companies pending before the International Centre for Settlment of Disputes (ICSID) for hundreds of millions of dollars.

Over the weekend, the New York Times published a top story on this exploitation as it unfolds in El Salvador. As local and nation-wide opposition to precious-metals mining began to gain momentum in 2009, Canadian mining company  Pacific Rim Mining Corp. launched a case against El Salvador under the Central American Free Trade Agreement through a U.S. subsidiary.

The company is using CAFTA to challenge El Salvador's environmental policies and is seeking over $100 million in damages for allegedly not being given the green light to begin operating its "El Dorado" mine in the Cabanas region (the Salvadoran government argues the company did not complete the permitting process). The case is currently being heard before a World Bank tribunal in Washington, DC.

Although investment cases like these represent one of the most alarming institutional shifts in power between the public and corporations in decades (if not generations), the NYT, to our knowledge, has only written a total of three articles that explore the issue in any depth (including the one referenced above and here and here).

Hopefully in the weeks leading up to Congressional votes on new FTAs which will empower thousands of  companies with rights to seek compensation for state and federal policies in the U.S., Korea, Colombia and Panama, the NYT and other media outlets will delve more deeply into how these investor rights are already playing out in communities across the Americas.

June 24, 2011

Corporations push for WTO attack on green jobs

The Obama adminsitration is deliberating whether to get involved in a WTO attack on Canada's green jobs program, according to today's Inside U.S. Trade.

Last September, Japan announced that it would be challenging the Canadian province of Ontario's renewable energy program. As IUT reports:

The Ontario program, known as a "feed-in tariff" (FIT), enables producers of wind and solar energy to sell that electricity into the Ontario grid at a higher rate than what the government regulator offers for conventional energy. That higher rate can be up to six times greater than the rate for conventional energy, sources said.

However, producers can only qualify for the program if they use specific amount of Ontario goods Green-jobs-1 and services in establishing that renewable capacity. The domestic content requirement for projects that entered commercial operation in 2010 was 50 percent, and that increased to 60 percent in 2011, sources said.

The U.S. solar industry source contrasted this with "buy local" elements in the U.S. state and local green energy initiatives, which include a FIT program in Washington state and other renewable energy incentive programs in Massachusetts and Michigan.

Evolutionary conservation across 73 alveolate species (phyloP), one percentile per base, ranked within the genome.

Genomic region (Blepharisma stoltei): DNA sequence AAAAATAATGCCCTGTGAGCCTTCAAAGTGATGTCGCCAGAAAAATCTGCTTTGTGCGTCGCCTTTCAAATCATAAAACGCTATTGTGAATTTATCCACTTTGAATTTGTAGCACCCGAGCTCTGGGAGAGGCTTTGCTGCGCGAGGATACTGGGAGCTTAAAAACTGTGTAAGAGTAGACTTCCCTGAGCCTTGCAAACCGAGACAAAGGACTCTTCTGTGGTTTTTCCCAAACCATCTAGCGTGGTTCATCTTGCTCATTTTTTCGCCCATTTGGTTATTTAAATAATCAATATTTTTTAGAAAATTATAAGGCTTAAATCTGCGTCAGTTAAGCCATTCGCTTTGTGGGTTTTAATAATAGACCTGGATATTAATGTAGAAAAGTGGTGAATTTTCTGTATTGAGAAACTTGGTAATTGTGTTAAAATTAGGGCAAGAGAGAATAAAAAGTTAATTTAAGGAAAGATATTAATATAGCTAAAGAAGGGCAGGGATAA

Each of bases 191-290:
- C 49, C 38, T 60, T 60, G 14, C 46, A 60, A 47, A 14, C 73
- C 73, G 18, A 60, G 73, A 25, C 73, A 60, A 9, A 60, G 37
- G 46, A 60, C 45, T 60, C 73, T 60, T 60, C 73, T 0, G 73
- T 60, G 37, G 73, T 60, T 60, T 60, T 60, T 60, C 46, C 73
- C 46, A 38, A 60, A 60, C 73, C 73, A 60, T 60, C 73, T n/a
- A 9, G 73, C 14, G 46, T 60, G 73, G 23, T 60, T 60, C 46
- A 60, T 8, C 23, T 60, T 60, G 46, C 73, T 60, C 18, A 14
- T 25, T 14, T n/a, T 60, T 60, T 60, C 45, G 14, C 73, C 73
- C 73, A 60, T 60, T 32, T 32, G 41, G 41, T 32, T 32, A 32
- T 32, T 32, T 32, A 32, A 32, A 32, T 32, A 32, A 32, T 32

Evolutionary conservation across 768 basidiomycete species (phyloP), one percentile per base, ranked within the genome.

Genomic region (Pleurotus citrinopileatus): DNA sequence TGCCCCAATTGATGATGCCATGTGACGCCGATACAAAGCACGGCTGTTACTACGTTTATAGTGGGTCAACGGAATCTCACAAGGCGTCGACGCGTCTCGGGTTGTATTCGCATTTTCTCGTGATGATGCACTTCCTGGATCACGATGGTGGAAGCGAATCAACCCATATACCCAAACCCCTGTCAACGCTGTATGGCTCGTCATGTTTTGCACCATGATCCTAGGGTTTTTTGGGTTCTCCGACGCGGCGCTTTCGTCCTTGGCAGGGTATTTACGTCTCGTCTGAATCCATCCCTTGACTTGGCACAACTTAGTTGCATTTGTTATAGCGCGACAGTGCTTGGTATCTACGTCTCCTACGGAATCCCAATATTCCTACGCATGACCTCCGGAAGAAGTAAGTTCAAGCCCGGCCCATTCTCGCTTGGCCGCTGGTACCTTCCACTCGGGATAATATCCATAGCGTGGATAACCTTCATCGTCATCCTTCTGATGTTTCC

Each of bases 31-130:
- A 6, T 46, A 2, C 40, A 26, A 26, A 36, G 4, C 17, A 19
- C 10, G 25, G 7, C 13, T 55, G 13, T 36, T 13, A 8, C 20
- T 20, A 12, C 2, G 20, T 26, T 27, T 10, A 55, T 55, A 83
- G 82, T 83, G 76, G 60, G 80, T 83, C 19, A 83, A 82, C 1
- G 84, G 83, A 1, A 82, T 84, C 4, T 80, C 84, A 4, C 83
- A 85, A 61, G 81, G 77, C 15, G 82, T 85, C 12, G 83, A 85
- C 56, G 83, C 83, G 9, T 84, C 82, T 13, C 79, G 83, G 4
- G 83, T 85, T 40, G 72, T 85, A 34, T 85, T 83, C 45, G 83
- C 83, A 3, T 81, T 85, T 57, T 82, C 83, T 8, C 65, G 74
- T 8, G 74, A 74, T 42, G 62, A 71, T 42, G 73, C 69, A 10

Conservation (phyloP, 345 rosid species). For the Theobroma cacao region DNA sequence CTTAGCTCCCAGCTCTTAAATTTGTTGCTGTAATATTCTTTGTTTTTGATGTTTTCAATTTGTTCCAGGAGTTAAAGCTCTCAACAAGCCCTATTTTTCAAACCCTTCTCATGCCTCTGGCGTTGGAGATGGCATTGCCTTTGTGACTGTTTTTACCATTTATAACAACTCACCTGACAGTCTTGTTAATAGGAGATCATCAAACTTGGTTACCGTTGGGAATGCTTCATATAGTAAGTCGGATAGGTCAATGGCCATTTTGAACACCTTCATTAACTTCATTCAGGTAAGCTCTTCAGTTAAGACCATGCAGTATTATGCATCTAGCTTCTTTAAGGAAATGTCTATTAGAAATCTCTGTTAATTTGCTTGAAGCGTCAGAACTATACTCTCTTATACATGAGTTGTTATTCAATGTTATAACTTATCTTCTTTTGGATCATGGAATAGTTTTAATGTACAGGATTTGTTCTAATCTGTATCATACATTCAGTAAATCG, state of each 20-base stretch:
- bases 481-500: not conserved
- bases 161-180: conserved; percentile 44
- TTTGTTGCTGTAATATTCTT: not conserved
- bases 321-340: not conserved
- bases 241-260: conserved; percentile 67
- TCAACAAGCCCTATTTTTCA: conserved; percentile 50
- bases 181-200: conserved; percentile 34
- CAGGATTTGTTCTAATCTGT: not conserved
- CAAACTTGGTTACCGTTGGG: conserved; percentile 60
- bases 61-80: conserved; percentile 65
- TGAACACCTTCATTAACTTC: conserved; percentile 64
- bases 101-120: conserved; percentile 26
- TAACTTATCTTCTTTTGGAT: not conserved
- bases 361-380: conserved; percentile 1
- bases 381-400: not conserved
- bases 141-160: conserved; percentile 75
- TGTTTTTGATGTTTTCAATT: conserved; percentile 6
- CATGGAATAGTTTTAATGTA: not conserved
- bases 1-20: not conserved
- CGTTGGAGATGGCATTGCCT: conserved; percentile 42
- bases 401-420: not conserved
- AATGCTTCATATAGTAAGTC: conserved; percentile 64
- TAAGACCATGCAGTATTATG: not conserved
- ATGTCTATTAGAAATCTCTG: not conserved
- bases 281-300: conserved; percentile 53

Unlike the Ontario measure, these programs do not condition participation in the program on the use of domestic content. Instead, these U.S. programs allow both domestic and foreign producers to participate, but offer a small bonus for firms that use domestic content, the source said.

The source argued that this added bonus is not significant enough to affect the competitiveness of firms that do not source locally. The Ontario program, by contrast, completely excludes companies that do not produce a significant part of their product in the province, this source said.

While highlighting the differences between the U.S. and Canadian programs, this source made it clear that the U.S. solar industry opposes any type of local content requirement, and supports an initiative proposed among Asia-Pacific Economic Cooperation countries to phase out such requirements in the green energy sector.

This source acknowledged that U.S. state and local programs that provide a bonus for firms that source locally may also violate WTO rules, but suggested that these programs are not commercially significant.

In other words, Buy Local programs are fine, so long as they're not effective. Once green jobs policies start actually accomplish their goal of incentivizing local production (i.e. meaning something), that's when we launch a WTO attack.

As the sources cited by IUT note, multinational corporations aren't so much worried about the economic impact of a single green jobs program in a single Canadian province.

Instead, they appear to be worried that the program will set an example that will inspire other nations, states and localities to take comparable action. In other words, Ontario's FIT could have a positive demonstration effect by showing people that you can work together to democratically determine alternatives to the decimation of manufacturing jobs and our climate.